nep-agr New Economics Papers
on Agricultural Economics
Issue of 2010‒10‒09
twelve papers chosen by
Angelo Zago
University of Verona

  1. Policy Responses in Emerging Economies to International Agricultural Commodity Price Surges By Darryl Jones; Andrzej Kwiecinski
  2. Adoption of certified organic technologies: The case of coffee farming in Colombia By Marcela Ibáñez
  3. A Competing Risk Model for Health and Food Insecurity in the West Bank By Cavatorta, Elisa; Pieroni, Luca
  4. Modeling the Effect of Oil Price on Global Fertilizer Prices By Chen, P.-Y.; Chang, C-L.; Chen, C-C.; McAleer, M.J.
  5. Obesity under affluence varies by welfare regimes: The effect of fast food, insecurity, and inequality.. By Offer, Avner; Pechey, Rachel; Ulijaszek, Stanley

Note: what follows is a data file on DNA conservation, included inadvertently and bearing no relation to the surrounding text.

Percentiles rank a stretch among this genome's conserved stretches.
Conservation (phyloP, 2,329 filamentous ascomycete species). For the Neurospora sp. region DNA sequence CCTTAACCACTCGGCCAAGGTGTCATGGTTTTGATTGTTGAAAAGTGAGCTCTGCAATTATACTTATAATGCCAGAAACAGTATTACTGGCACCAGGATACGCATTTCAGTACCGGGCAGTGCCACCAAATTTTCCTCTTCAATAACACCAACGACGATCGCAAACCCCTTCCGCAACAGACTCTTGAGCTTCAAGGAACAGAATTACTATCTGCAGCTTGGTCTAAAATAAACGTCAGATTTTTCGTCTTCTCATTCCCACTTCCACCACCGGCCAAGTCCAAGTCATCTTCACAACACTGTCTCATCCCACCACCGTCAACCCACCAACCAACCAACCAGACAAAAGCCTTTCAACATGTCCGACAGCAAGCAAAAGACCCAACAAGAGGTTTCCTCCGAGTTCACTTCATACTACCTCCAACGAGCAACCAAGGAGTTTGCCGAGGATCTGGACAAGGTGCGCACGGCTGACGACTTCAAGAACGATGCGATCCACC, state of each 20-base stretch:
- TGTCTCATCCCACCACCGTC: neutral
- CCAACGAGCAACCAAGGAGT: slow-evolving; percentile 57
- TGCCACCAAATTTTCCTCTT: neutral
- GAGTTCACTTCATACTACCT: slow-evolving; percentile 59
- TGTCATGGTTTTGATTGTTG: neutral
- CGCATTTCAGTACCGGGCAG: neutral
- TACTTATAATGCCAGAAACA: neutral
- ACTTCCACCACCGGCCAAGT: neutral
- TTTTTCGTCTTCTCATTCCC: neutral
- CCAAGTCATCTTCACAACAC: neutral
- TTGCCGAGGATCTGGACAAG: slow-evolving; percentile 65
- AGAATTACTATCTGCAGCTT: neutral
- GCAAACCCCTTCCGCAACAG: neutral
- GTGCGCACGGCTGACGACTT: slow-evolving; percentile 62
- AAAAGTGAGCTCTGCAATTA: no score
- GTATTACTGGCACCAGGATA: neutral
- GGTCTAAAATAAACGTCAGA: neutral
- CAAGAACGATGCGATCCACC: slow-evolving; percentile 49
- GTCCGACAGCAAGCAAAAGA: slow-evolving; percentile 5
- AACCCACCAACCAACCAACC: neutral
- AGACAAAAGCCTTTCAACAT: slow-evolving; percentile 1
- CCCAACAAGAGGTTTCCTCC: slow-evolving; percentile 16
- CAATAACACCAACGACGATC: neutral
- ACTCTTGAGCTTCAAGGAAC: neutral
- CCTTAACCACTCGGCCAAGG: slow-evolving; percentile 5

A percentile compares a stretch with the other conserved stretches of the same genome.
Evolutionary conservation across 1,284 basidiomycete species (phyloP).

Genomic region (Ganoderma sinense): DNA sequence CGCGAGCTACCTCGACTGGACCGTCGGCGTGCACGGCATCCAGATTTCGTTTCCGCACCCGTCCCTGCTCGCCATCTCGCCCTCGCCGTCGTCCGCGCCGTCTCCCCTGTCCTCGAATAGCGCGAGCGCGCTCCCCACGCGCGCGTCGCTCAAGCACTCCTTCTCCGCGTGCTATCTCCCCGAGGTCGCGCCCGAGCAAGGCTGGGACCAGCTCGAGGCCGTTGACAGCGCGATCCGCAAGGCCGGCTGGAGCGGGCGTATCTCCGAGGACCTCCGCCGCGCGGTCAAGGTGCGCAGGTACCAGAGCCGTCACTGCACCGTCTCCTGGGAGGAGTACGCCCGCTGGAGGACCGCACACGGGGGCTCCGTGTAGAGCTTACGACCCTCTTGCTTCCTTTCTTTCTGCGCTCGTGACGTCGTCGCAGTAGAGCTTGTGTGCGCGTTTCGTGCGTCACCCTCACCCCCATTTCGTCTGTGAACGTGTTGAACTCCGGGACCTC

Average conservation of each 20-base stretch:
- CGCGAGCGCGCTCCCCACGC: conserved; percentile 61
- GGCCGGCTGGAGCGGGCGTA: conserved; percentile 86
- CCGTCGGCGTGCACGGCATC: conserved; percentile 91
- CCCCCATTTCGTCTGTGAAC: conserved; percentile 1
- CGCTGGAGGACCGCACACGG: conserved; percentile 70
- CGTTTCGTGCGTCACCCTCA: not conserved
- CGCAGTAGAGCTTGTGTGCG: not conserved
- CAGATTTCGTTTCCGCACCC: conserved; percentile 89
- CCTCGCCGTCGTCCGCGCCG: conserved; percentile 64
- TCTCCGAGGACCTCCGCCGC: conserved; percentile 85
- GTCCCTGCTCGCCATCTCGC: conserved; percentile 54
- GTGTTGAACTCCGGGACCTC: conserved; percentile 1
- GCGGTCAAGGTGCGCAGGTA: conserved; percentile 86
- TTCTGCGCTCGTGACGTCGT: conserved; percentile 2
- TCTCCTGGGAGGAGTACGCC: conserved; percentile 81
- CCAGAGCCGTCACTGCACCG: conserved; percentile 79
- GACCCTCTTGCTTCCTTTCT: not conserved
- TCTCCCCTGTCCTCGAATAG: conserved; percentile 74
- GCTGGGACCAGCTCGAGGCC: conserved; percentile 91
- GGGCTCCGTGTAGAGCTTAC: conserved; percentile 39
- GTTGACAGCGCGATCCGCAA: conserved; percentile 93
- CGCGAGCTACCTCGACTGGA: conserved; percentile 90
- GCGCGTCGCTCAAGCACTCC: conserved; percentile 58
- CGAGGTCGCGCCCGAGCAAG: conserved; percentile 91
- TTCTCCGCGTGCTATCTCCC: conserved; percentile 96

6. Effects of Family, Friends, and Relative Prices on Fruit and Vegetable Consumption by African American Youths By Oleksandr Zhylyevskyy; Helen H. Jensen; Steven B. Garasky; Carolyn E. Cutrona; Frederick X. Gibbons
  7. Production and Marketing Activities of the Agricultural Co-operatives Association in Aomori Prefecture between the l870s and l920s By Izumi Shirai
  8. Who crops coca and why? The case of Colombian farmers By Marcela Ibáñez
  9. Millers, Commission Agents and Collusion in Grain Auction Markets: Evidence From Basmati Auctions in North India By A. Banerji
  10. The Impact of Connectivity on Market Interlinkages; Evidence from Rural Punjab By Mahvish Shami
  11. Non Linear Contracting and Endogenous Buyer Power between Manufacturers and Retailers: Empirical Evidence on Food Retailing in France By Bonnet, Céline; Dubois, Pierre
  12. Impact of Protection on Forest Quality at Pench Tiger Reserve By M Mahajan; R Sengupta; R B P Singh

  1. By: Darryl Jones; Andrzej Kwiecinski